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There are plenty of articles about how to slash your holiday spending. Sure, you can clip coupons, make retailers play "match the markdown price" and spend your Thanksgiving evening loitering in some dark, damp parking lot guarding your place in line so you can snag those Black Friday door buster deals.
Alternately, you could try a more cerebral cost-cutting strategy. Here are five ways to psych yourself into saving money.
1. Sweat the big stuff
No need to drive around all day to find the best price on wrapping paper and snowglobe stocking stuffers (unless you're really sick of rewashing the dishes just to avoid the in-laws). Concentrate your cost-cutting first on high-dollar purchases -- big-ticket items where saving 20% puts some real cash back in your pocket. Then tackle the smaller stuff as time, energy, and sanity allows.
2. Do some retail recon before you shop
You won't know whether you're getting a real bargain or a dud deal unless you have some pricing history for comparison. Many stores don't include an item's original price in their advertising circulars. If the original markup was helium-high, even 50% off is hardly a "sale." Keep a folder for sales circulars on items of interest, so you aren't suckered into buying something that seems like a good deal until you get it home.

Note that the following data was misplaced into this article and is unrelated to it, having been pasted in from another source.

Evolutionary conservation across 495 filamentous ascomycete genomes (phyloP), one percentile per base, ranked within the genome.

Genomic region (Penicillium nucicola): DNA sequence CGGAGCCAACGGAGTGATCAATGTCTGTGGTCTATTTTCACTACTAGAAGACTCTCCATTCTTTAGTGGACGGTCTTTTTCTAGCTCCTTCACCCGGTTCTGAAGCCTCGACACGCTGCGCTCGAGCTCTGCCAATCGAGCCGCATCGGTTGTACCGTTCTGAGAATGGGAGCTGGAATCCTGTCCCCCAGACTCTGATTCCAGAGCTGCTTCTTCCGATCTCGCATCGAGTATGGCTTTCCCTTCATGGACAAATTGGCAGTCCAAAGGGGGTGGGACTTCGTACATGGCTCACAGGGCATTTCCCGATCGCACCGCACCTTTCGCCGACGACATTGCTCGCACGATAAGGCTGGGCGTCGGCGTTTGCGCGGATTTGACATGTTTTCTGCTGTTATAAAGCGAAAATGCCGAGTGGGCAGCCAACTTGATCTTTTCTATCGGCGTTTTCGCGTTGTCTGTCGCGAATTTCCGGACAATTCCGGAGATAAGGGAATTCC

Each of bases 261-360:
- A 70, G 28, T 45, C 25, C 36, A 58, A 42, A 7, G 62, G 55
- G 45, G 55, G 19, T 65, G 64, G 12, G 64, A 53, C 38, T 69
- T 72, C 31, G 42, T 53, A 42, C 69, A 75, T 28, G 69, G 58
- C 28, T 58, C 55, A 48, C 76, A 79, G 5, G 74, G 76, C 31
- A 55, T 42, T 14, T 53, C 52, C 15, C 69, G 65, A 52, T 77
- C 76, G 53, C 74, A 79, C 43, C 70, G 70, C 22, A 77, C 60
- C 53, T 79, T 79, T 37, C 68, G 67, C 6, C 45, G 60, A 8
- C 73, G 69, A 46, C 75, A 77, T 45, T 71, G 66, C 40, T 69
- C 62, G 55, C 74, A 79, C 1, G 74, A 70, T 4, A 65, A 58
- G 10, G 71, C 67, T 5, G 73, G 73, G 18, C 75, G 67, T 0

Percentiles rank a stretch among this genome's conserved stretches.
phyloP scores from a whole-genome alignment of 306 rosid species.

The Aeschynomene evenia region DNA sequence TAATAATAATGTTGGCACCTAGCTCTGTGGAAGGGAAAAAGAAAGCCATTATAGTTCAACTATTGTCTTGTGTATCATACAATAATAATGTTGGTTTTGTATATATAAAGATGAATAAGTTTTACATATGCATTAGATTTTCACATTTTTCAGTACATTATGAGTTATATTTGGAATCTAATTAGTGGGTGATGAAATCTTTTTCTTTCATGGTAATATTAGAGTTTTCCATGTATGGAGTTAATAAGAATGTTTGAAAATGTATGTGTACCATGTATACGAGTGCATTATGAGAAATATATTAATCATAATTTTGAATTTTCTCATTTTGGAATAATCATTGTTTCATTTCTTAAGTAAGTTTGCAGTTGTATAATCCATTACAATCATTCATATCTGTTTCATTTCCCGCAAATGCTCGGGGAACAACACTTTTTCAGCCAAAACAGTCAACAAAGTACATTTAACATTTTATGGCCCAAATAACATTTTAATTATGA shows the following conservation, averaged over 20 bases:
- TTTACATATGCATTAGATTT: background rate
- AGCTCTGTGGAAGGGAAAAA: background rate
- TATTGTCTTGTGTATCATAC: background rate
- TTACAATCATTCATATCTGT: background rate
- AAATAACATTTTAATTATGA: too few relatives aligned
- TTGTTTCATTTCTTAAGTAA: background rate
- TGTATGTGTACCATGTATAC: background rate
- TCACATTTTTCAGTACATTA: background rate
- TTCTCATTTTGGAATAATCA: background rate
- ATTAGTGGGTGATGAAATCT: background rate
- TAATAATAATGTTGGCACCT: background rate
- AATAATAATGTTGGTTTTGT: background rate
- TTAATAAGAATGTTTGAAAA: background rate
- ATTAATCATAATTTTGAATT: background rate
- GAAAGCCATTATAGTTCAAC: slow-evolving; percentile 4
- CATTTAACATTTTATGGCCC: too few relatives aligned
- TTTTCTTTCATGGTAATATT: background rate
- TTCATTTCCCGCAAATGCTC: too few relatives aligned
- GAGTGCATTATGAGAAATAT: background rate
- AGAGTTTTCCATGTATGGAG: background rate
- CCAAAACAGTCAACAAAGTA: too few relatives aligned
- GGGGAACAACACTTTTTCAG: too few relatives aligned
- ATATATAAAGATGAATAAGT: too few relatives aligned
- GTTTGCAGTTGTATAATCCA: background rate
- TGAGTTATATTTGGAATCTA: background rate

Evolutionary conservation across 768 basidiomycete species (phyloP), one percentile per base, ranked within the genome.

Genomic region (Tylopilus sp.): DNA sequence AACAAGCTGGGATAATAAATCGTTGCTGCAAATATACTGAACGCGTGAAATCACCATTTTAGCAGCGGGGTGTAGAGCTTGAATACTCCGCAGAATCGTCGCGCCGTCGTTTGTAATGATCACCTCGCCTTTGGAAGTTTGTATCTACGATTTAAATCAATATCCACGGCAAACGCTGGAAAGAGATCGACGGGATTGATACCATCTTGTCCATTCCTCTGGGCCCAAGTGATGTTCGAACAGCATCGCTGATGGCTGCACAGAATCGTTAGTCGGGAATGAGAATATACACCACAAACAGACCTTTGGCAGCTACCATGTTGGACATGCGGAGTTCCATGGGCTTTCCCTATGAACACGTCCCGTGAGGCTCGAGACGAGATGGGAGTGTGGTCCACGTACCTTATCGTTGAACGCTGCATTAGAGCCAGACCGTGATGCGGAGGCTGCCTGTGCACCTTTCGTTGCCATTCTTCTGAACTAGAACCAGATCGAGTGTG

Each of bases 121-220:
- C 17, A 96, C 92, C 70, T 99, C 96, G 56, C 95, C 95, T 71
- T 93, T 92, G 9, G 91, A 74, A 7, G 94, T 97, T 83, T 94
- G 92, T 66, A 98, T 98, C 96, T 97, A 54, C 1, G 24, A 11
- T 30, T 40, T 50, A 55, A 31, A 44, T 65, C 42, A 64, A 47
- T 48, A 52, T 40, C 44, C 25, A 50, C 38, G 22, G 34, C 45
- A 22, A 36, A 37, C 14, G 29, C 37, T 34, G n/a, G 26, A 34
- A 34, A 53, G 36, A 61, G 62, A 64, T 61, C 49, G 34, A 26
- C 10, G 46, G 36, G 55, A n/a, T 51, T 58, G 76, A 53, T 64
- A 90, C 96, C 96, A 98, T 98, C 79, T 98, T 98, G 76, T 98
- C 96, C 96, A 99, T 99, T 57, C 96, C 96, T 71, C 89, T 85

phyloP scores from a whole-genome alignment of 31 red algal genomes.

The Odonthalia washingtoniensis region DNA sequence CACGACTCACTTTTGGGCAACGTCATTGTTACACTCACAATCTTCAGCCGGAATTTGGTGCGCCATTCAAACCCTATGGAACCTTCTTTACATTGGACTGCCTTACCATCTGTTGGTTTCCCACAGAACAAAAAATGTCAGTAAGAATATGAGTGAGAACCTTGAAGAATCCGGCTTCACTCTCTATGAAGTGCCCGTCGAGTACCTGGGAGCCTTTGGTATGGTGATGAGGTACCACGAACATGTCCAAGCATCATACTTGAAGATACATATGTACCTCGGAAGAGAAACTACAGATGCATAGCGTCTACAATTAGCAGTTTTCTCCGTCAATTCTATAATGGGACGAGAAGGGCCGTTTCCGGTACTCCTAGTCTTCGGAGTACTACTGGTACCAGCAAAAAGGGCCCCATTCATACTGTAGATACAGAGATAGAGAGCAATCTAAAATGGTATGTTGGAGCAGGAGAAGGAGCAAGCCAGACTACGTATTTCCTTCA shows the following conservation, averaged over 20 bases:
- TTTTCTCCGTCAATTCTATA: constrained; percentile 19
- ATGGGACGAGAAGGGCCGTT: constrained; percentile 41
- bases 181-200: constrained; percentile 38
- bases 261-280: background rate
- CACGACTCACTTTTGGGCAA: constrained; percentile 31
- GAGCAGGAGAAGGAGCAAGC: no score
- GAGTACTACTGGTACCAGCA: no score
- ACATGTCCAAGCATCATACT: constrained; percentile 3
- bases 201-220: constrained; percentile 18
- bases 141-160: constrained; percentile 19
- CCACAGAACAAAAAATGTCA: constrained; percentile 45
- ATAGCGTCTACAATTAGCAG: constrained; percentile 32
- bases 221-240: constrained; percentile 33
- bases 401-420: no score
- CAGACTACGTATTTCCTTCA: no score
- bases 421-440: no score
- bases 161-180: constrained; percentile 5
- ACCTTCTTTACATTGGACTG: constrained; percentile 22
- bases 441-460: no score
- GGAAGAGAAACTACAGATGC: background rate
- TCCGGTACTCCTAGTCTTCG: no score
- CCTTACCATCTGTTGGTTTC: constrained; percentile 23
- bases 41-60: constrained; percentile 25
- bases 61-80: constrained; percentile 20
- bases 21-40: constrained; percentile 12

3. Don't fall for the upsell
Skip the extended warranty, which can pad the price of the item by 10% to 30%. With just a few exceptions -- such as treadmills and big-screen HDTVs -- warranties are rarely worth the extra price, according to Consumer Reports. If you feel the need to purchase extra protection, pay no more than 15% of the product's price, and buy the manufacturer's warranty, not the store's version. Same goes for all those extra doodads that are displayed near the only item that's actually on your list. It's called an "up-sell" for a reason -- it drives up your tab and the store's profit margins.
4. Shop with blinders on
Avoid last-minute upgrades by picking the must-have features and target price range for more complex goods such as electronics and small appliances. Studies show that the more choices shoppers are given, the more likely they are to trade up to a fancier (an unnecessary) model. So weigh the merits of each product independently. Compare like with like -- and erase from your mind the alternatives that don't fit your criteria.
5. Go on an all-cash diet
Yes, credit cards are convenient -- they offer purchase protection, rewards, an easy way to track your spending (albeit after the damage is done), and they take up less wallet room. But they're also too convenient. Studies show that people spend more -- and more impulsively -- when no actual cash changes hands. Plastic makes us devalue what we spend because we don't experience the immediate loss of buying power that we do when we pay with cash. (Why do you think they use poker chips and not actual currency in Vegas?) If you tend to overspend, leaving your credit cards at home during the holidays can be a serious boon to your bottom line.